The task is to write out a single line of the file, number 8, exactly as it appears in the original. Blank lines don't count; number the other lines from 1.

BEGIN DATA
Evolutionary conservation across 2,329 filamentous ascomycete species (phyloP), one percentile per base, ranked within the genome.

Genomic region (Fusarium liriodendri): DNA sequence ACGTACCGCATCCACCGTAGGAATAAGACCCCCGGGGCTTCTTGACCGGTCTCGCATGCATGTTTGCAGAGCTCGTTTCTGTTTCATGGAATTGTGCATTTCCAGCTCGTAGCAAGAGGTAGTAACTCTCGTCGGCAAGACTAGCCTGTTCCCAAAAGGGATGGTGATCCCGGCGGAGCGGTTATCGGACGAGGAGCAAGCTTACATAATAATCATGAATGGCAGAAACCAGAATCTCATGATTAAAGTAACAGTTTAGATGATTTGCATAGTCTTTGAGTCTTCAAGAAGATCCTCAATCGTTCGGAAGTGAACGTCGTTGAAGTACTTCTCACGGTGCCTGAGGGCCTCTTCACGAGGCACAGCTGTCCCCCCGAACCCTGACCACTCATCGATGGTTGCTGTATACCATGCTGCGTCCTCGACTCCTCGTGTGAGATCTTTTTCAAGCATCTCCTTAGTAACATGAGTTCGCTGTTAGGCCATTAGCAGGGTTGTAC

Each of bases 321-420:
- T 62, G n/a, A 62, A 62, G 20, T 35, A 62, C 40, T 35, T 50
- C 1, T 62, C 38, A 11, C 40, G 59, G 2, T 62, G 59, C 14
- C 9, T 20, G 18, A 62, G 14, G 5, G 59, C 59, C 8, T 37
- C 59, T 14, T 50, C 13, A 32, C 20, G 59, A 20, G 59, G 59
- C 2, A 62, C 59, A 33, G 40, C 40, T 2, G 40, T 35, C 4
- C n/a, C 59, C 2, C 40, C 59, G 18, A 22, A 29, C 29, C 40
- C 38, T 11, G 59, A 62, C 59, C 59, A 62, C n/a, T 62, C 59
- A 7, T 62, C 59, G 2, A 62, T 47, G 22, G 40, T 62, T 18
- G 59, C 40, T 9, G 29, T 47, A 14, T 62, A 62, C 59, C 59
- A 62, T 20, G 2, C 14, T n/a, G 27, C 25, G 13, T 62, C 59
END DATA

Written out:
- C 2, A 62, C 59, A 33, G 40, C 40, T 2, G 40, T 35, C 4